The palm, side of the hand, or in-between the fingers are good examples of that, New York City tattoo artist Ron Mor explains further.
“I’ve found that this type of skin doesn’t hold the ink as well in the long or short term,” he says. “It might look good when freshly tattooed but… much of the tattoo can ‘fall out’ or disappear [or] there can be a shadowy appearance to the tattoo. There’s also a chance that it could fade much quicker over the years compared to a tattoo on a bicep or thigh, for example.”
One of my favorite things about getting tattooed is that it never really feels the same way twice. Different parts of the body (and different people as a whole) have differing levels of pain tolerance, and the healing process can go so many different ways depending on where a tattoo is located, too. Hand tattoos are a perfect example of this.
As Los Angeles tattoo artist Johnny Dagger will tell you, the process of healing hand tattoos can be vastly different from ones on other areas of the body. “Depending on the exact area of the hands, it can heal completely different,” he explains to Allure. “The best bet for hand tattoos are the top of the fingers and top of hands – those two areas will heal well and will not fade quickly. When you tattoo other parts of the hands, it can definitely be a roll of the dice to see if the tattoo stays or not.” In other words, some parts of the hands have lots of joints and creases so they can bend and move properly – those will be more prone to patchiness and fading.
Think about it this way: If you were painting a canvas that had a bunch of big, moving crinkles, it’d be hard to effectively get paint in them. And that’s only the half of what makes hand tattoos so different. Compared to the rest of our bodies, hands get a lot more daily wear and tear because we use them so much and they’re almost always exposed to the elements.
“Movement of the hand over decades causes exaggerated skin lines over joints, and laxity over the back of the hand increases as we lose fat volume and underlying tendons and vessels become more prominent,” explains San Diego board-certified dermatologist Melanie Palm. “All of these can affect how the tattoo ages and appears over hand’s underlying anatomical structures.”
All that said, it’s also extremely important to take good care of hand tattoos, both old and new. Doing that and keeping a few other things in mind can help extend the life of that artwork in the long run. Below, learn how to care for hand tattoos, according to the experts.
Keep freshly tattooed hands clean and moisturised
This is tattoo aftercare 101, folks, and the process is altogether the same as it is for other tattoos. “As with most tattoos, it is best to keep the area clean and prevent it from drying too much,” Mor advises. “This is usually difficult with hands because we use them for so much. A gentle approach is best.”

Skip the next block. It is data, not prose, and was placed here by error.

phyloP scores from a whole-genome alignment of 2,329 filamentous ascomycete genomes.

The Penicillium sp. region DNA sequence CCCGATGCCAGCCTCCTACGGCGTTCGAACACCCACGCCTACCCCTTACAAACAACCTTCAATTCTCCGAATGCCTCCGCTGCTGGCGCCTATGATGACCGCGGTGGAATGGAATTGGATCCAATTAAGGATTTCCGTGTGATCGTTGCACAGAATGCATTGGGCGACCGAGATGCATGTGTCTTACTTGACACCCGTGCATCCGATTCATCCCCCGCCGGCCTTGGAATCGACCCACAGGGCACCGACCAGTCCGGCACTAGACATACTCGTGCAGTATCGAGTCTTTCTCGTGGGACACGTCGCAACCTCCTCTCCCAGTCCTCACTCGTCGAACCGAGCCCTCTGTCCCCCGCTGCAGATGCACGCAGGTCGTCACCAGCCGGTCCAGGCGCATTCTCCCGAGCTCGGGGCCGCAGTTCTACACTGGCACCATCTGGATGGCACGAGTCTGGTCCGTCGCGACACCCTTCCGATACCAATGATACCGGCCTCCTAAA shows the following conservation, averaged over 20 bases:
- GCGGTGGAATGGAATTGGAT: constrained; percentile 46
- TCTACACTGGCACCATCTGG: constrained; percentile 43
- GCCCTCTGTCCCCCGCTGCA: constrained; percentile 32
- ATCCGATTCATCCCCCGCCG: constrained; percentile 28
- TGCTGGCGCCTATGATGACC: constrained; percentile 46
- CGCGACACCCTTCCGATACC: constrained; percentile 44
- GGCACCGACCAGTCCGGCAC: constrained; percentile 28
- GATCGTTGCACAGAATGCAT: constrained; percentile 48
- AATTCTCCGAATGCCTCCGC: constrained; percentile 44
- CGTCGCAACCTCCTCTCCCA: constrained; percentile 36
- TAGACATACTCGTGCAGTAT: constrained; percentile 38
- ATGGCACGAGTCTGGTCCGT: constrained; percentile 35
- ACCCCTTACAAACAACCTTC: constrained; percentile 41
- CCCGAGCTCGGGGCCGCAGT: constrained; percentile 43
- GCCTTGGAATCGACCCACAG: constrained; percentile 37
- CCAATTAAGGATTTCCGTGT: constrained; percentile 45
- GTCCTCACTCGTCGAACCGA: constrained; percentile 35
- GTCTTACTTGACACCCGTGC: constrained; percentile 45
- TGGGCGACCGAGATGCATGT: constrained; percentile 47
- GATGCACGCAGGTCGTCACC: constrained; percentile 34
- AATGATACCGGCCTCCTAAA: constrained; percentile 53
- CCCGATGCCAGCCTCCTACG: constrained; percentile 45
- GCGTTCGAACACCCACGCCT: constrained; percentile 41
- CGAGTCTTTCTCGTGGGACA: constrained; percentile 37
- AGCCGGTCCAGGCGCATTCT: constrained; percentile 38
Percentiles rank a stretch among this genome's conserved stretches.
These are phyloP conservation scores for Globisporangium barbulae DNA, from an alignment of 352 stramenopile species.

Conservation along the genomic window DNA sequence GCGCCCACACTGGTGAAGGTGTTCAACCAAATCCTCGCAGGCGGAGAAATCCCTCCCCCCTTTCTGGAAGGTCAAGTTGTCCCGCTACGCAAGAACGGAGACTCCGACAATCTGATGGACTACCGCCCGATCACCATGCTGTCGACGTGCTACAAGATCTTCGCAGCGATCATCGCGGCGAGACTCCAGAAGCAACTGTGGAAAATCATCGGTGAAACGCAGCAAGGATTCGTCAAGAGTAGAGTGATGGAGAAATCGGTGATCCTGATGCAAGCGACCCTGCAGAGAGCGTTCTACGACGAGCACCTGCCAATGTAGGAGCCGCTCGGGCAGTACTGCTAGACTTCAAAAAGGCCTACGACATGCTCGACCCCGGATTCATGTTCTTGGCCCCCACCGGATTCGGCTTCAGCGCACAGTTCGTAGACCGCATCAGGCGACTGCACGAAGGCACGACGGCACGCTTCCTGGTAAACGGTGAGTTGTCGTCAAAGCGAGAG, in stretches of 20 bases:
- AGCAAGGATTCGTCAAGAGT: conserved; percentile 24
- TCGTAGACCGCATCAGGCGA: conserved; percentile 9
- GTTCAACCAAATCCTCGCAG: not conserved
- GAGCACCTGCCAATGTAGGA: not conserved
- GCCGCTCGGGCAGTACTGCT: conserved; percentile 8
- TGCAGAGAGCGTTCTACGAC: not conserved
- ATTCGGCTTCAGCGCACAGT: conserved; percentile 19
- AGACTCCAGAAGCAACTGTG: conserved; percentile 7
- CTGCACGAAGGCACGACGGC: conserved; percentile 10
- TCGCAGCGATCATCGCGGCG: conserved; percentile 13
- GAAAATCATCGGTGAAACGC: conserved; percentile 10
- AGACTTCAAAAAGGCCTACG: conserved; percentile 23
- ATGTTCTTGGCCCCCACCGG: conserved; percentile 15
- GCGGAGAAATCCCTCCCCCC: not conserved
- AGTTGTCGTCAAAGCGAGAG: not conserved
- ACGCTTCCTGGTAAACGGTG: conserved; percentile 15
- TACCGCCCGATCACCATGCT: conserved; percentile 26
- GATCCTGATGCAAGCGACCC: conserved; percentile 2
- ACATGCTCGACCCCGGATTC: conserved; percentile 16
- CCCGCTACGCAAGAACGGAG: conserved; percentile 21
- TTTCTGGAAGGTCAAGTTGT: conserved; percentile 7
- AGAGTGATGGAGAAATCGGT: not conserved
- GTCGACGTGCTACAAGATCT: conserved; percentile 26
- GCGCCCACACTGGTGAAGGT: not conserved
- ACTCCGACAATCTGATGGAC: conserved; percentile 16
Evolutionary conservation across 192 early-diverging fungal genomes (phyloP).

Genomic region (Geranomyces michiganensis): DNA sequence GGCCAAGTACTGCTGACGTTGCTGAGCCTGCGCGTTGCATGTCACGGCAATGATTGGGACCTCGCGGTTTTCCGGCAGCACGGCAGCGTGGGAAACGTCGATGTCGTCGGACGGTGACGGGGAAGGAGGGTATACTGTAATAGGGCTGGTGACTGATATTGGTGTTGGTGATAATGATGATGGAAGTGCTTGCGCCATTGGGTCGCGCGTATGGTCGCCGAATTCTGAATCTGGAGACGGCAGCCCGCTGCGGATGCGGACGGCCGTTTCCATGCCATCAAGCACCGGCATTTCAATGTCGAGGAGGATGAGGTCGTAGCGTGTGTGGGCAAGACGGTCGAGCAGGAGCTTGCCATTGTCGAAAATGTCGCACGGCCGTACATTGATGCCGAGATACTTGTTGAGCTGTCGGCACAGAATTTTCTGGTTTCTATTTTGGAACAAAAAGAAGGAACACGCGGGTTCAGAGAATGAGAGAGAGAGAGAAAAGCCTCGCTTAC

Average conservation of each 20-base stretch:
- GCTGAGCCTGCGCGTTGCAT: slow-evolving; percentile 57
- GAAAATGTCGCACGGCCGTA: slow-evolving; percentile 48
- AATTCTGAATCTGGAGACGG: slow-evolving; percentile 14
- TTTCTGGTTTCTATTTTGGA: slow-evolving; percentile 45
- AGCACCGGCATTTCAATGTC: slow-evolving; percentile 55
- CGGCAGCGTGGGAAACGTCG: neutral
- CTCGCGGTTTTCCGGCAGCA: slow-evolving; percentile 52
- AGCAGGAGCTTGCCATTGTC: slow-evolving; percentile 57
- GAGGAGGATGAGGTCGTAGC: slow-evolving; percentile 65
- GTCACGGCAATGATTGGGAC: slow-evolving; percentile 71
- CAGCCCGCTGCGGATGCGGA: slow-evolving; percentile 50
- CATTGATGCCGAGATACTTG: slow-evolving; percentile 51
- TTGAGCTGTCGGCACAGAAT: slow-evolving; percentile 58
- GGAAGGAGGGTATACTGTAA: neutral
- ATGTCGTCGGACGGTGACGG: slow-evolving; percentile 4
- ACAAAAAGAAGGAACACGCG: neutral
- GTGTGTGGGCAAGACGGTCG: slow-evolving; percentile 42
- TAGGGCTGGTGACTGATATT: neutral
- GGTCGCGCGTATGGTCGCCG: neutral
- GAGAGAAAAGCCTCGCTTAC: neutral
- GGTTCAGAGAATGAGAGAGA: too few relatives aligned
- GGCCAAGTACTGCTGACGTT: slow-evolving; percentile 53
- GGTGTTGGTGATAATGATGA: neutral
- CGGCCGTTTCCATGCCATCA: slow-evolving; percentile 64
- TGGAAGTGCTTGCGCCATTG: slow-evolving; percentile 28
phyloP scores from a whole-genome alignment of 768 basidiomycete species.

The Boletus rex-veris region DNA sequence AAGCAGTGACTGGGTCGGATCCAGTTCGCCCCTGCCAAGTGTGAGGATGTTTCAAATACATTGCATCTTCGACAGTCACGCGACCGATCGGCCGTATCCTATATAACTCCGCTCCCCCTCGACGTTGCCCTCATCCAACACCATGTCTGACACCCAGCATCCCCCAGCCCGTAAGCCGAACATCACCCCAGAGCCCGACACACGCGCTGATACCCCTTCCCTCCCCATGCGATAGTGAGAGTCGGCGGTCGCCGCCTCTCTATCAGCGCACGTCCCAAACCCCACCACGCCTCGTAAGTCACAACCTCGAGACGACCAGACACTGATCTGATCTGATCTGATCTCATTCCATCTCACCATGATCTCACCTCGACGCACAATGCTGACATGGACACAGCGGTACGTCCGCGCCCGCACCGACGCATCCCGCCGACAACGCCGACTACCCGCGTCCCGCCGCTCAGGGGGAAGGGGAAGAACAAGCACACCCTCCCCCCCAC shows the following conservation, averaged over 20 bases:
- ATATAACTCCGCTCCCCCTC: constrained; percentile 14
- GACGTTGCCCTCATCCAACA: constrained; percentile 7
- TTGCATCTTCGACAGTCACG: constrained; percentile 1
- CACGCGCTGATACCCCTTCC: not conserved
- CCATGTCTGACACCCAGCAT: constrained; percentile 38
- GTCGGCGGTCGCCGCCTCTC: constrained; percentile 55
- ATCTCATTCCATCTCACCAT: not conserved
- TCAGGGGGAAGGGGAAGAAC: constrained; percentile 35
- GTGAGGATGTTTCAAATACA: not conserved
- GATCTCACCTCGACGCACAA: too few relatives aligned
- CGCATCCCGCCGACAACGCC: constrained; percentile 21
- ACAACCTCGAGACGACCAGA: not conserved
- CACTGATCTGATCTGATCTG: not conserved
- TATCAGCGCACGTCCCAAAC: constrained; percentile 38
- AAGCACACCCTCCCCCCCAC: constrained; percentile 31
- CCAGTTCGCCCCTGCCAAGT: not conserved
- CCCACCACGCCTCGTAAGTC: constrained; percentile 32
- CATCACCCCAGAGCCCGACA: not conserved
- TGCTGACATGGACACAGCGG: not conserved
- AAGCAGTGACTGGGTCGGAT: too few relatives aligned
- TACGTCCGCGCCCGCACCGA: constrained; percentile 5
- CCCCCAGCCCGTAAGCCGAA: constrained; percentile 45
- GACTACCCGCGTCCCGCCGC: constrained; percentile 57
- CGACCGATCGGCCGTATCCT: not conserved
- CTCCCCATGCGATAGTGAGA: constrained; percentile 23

After tattooing them, Mor tells his clients to wash the area three times per day (once in the morning, once in the afternoon, and once right before bed) with a liquid pump soap. “Using bar soaps might not be ideal because these soaps are usually left exposed and sometimes sitting in water, which could be collecting bacteria and isn’t worth the risk,” he explains.
For the first few days of healing, he recommends applying a small amount of a water-based healing ointment like Aquaphor – otherwise, moisturise with a simple formula like Aveeno Daily Moisturising Lotion.
You can always ask your tattoo artist for specific soap and moisturiser recommendations during your appointment (they should be running you through the aftercare process regardless) but if you simply forget, just keep it simple when shopping for aftercare supplies. Connecticut-based board-certified dermatologist Mona Gohara recommends sticking to fragrance-free products to avoid further irritation to a healing tattoo, as do Palm and Mor.
Unscented soap and moisturiser is a standard aftercare combo that basically all tattoo artists share – but Gohara recommends adding one more product to the mix for added healing power. “Lube up with barrier repair creams,” she says. “I love Avène Ciclafate+ Restorative Protective Cream.”
Whatever you do, don’t pick or scratch
Tattoos can get super itchy during the healing process, so this one’s easier said than done – but it’s a good rule of thumb for all tattoos. Picking and scratching a tattoo that’s still healing can compromise the integrity of the colours or the crispness of the lines (take it from this writer, who’s mucked up several tattoos just by picking them).
Moisturisers and barrier creams can help keep itching at bay, otherwise, it’s not a terrible idea to keep hand tattoos covered (this also provides the added benefit of shielding that fresh tattoo from daily wear and tear).
“The skin should be kept covered and moist while healing,” Palm recommends.
Of course, this isn’t super easy for the bendy parts of the hand like the palm or fingers, but the back of the hand can benefit greatly from a flexible, breathable covering. “I prefer Hypafix for a bandage,” Palm says. “A hydrogel bandage is also a good option, especially if wetwork is unavoidable.”
Sunscreen, sunscreen, sunscreen
Another aspect of hand tattoos that make them so tricky is the fact that they’re frequently exposed to the sun, and that’s never good for a tattoo. “Ink can immediately begin to fade with UV light exposure,” Gohara says.
Obviously, the best solution to that is to stock up on sunscreen and apply it liberally throughout the day. Gohara recommends looking for a physical sunscreen that’s at least an SPF 30. Some Allure editor and frequent dermatologist recommendations include EltaMD Active, Dr. Jart+ Every Sun Day Mineral Sunscreen, and Neutrogena Clear Body Lotion SPF 30.